The topic of our relationship with food has been getting more and more attention recently. Our relationship with food is one of the most important relationships in our lives. Everything and everyone comes and goes, while food accompanies us from the moment we are born to the moment we leave this planet. We depend on it for survival and health; it’s our fuel and our building material.
Since humankind has been in a relationship with food for as long as we have existed, you would think we would have mastered it by now. Instead, over the past few decades, millions of people have found themselves struggling with their relationships with food. Why?
The answer is that our relationship with food is no longer as simple and pure as it was when humans first evolved.
The food we used to eat, even a hundred years ago, is not the same as what we eat now. Click To Tweet Our lives are more complicated and our environment is hugely manipulated. Frankly speaking, it’s no longer just between you and food:
- The increasing pace and business of our lives is taking away the time you used to spend with food. At one point humans had to spend most of their time and energy catching, gathering and preparing meals. All you need to do now is to open your fridge, go to a restaurant, or dial a food delivery number. We eat our breakfast while rushing to work, our lunches in front of the computer, and our dinners while watching TV, surfing the Internet or checking Facebook.
- As human civilization developed, we moved from eating to survive and fuel our body to using food to fuel our emotions.
- The food we eat now is not what it used to be. Most of the foods we eat now still looks the same. Bread, sausages, burgers, cookies, dairy products- they may not have changed on the outside, but at their core these foods are far from what they used to be. I am talking about high levels of industrial processing, long ingredient lists with unrecognizable items on them, sugar being added to almost everything, GMOs, hormones…Food is meant to supply your body with vital nutrients and minerals, not empty calories and a whole load of chemicals.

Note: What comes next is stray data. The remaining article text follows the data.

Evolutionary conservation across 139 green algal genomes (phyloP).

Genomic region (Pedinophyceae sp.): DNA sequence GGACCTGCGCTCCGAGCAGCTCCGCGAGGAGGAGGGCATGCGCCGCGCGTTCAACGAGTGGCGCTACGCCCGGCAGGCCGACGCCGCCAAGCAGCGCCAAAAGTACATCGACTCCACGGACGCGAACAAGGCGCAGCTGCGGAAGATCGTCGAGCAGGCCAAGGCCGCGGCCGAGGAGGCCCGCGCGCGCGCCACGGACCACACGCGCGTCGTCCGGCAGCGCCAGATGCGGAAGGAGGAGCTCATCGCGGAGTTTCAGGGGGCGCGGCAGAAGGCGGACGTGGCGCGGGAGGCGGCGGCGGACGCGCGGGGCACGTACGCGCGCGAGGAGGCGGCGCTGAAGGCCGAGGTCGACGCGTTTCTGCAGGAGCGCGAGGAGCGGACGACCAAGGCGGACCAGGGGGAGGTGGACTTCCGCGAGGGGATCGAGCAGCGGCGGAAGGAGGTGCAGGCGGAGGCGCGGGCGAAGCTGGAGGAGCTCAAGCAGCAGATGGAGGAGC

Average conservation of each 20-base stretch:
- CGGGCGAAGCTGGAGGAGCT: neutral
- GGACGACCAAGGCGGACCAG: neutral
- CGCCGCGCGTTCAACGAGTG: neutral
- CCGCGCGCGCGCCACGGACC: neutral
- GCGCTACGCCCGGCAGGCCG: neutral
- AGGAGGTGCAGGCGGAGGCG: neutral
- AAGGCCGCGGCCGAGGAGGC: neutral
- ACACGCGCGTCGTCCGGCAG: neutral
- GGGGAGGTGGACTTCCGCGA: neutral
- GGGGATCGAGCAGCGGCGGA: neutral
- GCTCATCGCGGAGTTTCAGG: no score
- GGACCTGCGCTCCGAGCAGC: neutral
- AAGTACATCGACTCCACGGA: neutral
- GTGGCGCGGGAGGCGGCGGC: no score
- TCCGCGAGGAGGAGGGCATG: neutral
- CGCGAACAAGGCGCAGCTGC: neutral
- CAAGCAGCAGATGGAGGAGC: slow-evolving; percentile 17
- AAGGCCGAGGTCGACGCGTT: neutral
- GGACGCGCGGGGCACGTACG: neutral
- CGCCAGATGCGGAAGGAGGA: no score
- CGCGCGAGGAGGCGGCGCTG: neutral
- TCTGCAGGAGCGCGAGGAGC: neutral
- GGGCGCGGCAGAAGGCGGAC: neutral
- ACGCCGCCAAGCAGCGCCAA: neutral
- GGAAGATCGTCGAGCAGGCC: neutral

- Big Food is a multi-million-dollar industry that encourages you to consume more and more. A hundred years ago you had to work hard to get yourself a date with food. Now, the food industry makes sure you run into food everywhere you go. It looks and smells very appetizing; the combination of ingredients and textures make your taste buds and your brain’s pleasure centre go crazy and crave more; and marketing messages persuade you to eat more.
- The fashion industry, TV and magazines, on the other hand, are telling us that love, happiness and success only come to those who are size 0.
All of this leaves many of us feeling pressured, confused, frustrated and guilty. That’s a lot to handle emotionally, am I right? No wonder, so many of us struggle with our relationship with food.
If like most of us, your relationship with food could use a transformation, here are a few ideas for creating positive and powerful shifts.
- Trade self-judgment for curiosity. You can’t change something you don’t know. Take a look at relationship with food: what’s out of balance, what’s working, what’s not? Is your eating behavior lead by conscious choices or automatic impulses? What is it costing you? Observe and find out what shapes your eating habits. Let go of being hard on yourself- negative self-talk doesn’t move you forward. Instead, get curious and commit to uncovering what triggers your bad habits, study your eating behavior patterns, and understand what gets in the way of you having a healthy and happy relationship with food.
- Be patient and compassionate with yourself. What took you years to build won’t change in a few days. Be realistic and don’t worry about the fact that transforming your relationship with food takes some time; time will pass anyway. Choose one or two things you would like to change and focus on the process. Small changes add up to big results.